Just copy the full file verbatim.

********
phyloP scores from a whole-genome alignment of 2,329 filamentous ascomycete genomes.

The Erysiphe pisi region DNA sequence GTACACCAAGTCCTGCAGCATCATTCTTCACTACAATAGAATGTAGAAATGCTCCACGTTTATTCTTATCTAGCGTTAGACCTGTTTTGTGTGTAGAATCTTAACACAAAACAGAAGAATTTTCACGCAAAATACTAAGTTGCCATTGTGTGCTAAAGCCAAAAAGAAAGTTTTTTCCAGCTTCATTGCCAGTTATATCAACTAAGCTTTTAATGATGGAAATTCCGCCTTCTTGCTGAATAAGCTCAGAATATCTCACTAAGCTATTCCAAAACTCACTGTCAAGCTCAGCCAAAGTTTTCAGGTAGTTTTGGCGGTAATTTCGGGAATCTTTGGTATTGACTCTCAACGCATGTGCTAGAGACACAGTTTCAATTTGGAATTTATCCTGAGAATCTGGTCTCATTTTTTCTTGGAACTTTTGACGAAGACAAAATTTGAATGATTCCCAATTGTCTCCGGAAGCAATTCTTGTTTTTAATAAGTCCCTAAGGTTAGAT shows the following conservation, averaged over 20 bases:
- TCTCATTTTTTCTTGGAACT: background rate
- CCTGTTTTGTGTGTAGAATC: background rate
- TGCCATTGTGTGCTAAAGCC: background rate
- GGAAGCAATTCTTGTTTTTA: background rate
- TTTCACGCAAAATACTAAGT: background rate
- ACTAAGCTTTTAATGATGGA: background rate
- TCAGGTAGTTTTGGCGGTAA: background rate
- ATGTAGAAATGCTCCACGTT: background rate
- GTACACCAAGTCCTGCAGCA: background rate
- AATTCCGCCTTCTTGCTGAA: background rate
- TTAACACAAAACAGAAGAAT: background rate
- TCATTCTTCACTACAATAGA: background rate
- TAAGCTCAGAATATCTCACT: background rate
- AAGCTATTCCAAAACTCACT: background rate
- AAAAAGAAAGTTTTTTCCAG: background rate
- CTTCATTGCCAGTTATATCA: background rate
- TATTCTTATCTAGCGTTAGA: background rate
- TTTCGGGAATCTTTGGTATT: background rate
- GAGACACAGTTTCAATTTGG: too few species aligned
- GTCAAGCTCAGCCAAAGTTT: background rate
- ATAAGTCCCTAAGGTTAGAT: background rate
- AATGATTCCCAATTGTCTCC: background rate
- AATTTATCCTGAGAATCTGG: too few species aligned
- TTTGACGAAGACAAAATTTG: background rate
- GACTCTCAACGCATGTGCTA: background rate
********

phyloP scores from a whole-genome alignment of 2,329 filamentous ascomycete genomes.

The Erysiphe pisi region DNA sequence GTACACCAAGTCCTGCAGCATCATTCTTCACTACAATAGAATGTAGAAATGCTCCACGTTTATTCTTATCTAGCGTTAGACCTGTTTTGTGTGTAGAATCTTAACACAAAACAGAAGAATTTTCACGCAAAATACTAAGTTGCCATTGTGTGCTAAAGCCAAAAAGAAAGTTTTTTCCAGCTTCATTGCCAGTTATATCAACTAAGCTTTTAATGATGGAAATTCCGCCTTCTTGCTGAATAAGCTCAGAATATCTCACTAAGCTATTCCAAAACTCACTGTCAAGCTCAGCCAAAGTTTTCAGGTAGTTTTGGCGGTAATTTCGGGAATCTTTGGTATTGACTCTCAACGCATGTGCTAGAGACACAGTTTCAATTTGGAATTTATCCTGAGAATCTGGTCTCATTTTTTCTTGGAACTTTTGACGAAGACAAAATTTGAATGATTCCCAATTGTCTCCGGAAGCAATTCTTGTTTTTAATAAGTCCCTAAGGTTAGAT shows the following conservation, averaged over 20 bases:
- TCTCATTTTTTCTTGGAACT: background rate
- CCTGTTTTGTGTGTAGAATC: background rate
- TGCCATTGTGTGCTAAAGCC: background rate
- GGAAGCAATTCTTGTTTTTA: background rate
- TTTCACGCAAAATACTAAGT: background rate
- ACTAAGCTTTTAATGATGGA: background rate
- TCAGGTAGTTTTGGCGGTAA: background rate
- ATGTAGAAATGCTCCACGTT: background rate
- GTACACCAAGTCCTGCAGCA: background rate
- AATTCCGCCTTCTTGCTGAA: background rate
- TTAACACAAAACAGAAGAAT: background rate
- TCATTCTTCACTACAATAGA: background rate
- TAAGCTCAGAATATCTCACT: background rate
- AAGCTATTCCAAAACTCACT: background rate
- AAAAAGAAAGTTTTTTCCAG: background rate
- CTTCATTGCCAGTTATATCA: background rate
- TATTCTTATCTAGCGTTAGA: background rate
- TTTCGGGAATCTTTGGTATT: background rate
- GAGACACAGTTTCAATTTGG: too few species aligned
- GTCAAGCTCAGCCAAAGTTT: background rate
- ATAAGTCCCTAAGGTTAGAT: background rate
- AATGATTCCCAATTGTCTCC: background rate
- AATTTATCCTGAGAATCTGG: too few species aligned
- TTTGACGAAGACAAAATTTG: background rate
- GACTCTCAACGCATGTGCTA: background rate